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A day to be proud


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a-day-to-be-proud-7.phpPower Line:

Scott Johnson

Sept. 11 2016

I first wrote about Rick Rescorla in 2003 after finishing James Stewart’s Heart of a Soldier, the book based on Stewart’s New Yorker article “The real heroes are dead.” (“The real heroes are dead” is what Rescorla would say in response to recognition of his heroism on the battlefield in Vietnam.) It’s a good book that touches on profound themes in a thought-provoking way: life and death, love and friendship, heroism and sacrifice, destiny and fate, man’s search for meaning, all fall within the book’s compass.


Rescorla was a British native who moved to the United States to join the Army and fight the Communists in Vietnam. Rescorla was inspired to move to the United States in part by his friendship with Dan Hill. Their friendship is the one constant theme of the book. Hill and Rescorla had become friends in Rhodesia; they consciously modeled themselves on the characters of Peachy and Dravot in Kipling’s story “The Man Who Would Be King.” Later they both served as officers in Vietnam, where in 1965 Rescorla saw harrowing combat in the Ia Drang Valley.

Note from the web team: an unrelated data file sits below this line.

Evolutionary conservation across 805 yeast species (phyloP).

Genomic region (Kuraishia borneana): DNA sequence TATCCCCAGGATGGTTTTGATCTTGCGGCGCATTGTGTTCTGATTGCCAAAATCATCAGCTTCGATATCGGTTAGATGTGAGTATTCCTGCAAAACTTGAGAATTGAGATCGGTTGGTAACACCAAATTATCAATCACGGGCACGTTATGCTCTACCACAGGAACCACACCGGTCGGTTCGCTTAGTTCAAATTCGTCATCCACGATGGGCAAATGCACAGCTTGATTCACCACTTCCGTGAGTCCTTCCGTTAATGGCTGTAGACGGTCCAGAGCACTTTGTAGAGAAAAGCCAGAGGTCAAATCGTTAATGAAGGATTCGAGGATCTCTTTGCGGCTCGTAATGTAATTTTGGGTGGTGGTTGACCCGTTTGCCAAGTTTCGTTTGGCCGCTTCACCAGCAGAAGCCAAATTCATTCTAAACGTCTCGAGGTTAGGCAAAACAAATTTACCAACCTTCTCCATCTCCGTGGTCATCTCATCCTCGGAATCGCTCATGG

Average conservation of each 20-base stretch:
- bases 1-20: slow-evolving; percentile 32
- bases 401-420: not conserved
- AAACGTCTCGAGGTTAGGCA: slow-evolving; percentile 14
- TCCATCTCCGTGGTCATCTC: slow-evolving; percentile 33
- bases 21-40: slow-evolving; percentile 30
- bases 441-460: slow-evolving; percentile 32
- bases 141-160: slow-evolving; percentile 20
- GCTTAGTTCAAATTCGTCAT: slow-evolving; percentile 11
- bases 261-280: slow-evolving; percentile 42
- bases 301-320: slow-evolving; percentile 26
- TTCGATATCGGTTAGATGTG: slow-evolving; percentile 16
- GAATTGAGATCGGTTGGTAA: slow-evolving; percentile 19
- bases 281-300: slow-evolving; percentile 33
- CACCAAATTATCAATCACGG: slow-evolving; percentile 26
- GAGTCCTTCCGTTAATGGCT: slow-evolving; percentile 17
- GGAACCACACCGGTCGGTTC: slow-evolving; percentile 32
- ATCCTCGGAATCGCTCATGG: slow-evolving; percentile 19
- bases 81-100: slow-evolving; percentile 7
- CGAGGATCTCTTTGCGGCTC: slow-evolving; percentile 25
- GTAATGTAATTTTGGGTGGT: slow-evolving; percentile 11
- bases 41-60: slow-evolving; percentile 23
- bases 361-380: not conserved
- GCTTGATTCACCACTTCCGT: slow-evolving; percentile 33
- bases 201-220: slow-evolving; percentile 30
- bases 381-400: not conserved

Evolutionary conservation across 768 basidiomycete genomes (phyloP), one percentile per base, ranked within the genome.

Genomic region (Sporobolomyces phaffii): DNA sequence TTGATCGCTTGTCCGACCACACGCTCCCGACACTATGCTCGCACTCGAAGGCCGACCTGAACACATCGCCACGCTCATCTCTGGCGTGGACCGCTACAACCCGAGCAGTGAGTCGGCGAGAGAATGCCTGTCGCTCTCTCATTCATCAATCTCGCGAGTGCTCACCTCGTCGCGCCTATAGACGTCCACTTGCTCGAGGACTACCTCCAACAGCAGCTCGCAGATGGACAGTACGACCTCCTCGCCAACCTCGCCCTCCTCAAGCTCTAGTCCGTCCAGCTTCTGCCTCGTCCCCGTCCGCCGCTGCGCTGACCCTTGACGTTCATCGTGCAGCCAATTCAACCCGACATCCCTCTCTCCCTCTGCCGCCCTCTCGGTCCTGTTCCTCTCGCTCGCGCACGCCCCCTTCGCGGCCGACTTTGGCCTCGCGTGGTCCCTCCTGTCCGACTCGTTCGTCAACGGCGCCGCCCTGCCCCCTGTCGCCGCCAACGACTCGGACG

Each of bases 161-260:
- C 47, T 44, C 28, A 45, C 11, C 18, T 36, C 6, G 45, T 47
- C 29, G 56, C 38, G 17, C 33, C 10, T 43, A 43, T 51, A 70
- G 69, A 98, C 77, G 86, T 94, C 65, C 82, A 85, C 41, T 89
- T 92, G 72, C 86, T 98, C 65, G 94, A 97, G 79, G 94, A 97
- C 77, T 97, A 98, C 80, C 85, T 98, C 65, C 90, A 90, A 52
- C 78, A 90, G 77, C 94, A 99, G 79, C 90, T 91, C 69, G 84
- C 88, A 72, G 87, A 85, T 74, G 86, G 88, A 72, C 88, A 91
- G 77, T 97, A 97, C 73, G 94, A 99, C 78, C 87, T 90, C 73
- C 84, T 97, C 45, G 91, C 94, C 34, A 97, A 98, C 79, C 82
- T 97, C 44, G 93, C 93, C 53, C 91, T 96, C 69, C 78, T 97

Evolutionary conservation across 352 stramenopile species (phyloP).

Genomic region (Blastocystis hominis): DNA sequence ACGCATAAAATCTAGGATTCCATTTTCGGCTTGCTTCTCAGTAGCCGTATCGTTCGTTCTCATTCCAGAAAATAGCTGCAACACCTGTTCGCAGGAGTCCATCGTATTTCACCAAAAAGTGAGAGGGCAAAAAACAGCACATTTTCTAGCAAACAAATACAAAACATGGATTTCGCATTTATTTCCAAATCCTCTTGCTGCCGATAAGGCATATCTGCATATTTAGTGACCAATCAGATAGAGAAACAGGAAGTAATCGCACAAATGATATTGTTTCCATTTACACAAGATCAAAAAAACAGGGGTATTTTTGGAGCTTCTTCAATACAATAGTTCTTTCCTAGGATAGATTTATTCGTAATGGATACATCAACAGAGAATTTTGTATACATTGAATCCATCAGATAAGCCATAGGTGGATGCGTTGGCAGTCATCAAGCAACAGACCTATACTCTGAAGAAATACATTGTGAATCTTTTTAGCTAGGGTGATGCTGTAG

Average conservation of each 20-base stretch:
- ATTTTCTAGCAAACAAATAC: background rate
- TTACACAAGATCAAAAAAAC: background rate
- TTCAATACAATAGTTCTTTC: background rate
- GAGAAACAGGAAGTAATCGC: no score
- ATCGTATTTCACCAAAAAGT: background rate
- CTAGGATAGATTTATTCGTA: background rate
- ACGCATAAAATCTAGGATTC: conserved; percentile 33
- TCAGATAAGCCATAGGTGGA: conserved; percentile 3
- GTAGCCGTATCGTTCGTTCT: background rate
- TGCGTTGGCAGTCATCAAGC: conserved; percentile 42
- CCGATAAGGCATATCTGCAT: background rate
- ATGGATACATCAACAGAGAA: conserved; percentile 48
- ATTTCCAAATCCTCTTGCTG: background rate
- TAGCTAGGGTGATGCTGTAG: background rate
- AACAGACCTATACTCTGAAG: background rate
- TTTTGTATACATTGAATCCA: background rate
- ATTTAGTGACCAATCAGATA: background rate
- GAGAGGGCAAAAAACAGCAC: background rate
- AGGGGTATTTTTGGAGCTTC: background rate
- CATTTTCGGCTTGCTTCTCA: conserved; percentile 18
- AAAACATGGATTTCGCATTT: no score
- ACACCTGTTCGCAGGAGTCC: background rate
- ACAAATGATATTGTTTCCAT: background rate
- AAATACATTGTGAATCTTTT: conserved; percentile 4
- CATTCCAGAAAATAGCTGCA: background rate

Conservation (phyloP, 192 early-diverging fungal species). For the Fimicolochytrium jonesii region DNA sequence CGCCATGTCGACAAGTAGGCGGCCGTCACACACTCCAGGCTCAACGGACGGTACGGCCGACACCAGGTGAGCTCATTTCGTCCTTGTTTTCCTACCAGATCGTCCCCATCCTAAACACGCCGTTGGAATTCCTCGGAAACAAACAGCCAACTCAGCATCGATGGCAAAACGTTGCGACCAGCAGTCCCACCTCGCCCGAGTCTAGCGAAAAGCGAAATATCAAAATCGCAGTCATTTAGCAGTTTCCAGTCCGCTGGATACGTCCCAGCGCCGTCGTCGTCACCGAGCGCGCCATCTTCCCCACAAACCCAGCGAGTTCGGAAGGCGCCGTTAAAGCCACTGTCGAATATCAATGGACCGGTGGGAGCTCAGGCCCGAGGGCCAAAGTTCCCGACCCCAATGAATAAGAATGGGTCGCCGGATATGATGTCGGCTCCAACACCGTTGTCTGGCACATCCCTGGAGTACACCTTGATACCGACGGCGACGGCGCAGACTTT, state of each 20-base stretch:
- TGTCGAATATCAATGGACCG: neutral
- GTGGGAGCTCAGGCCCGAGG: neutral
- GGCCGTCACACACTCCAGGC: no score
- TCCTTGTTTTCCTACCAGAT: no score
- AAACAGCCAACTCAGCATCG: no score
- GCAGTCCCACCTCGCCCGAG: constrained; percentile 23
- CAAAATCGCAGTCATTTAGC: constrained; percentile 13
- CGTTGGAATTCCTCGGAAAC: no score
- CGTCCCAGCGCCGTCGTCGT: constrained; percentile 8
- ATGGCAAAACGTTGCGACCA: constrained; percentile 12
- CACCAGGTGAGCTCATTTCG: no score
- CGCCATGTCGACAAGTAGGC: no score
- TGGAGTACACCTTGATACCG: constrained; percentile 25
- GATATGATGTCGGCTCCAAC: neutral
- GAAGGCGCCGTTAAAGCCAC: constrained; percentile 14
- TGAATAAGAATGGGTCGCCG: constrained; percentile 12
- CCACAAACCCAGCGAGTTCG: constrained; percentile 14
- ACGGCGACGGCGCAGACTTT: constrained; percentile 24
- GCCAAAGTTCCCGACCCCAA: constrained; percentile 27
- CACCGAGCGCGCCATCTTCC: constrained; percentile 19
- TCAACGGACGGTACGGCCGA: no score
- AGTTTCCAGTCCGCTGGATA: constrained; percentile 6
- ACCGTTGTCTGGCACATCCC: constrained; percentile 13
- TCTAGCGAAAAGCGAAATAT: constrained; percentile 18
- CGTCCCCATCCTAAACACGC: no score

UPDATE 9/11/2011: The San Francisco Opera debuted Heart of a Soldier, an opera composed by Christopher Theofanidis to a libretto by Donna DiNovelli, based on Stewart’s book. Cori Ellison provided a preview in the New York Times article “Opera recalls a hero’s life, love and song.”


The Daily Mail recounted Rescorla’s story in an article full of good photos.


One final note. Please spend a few minutes with the video below.


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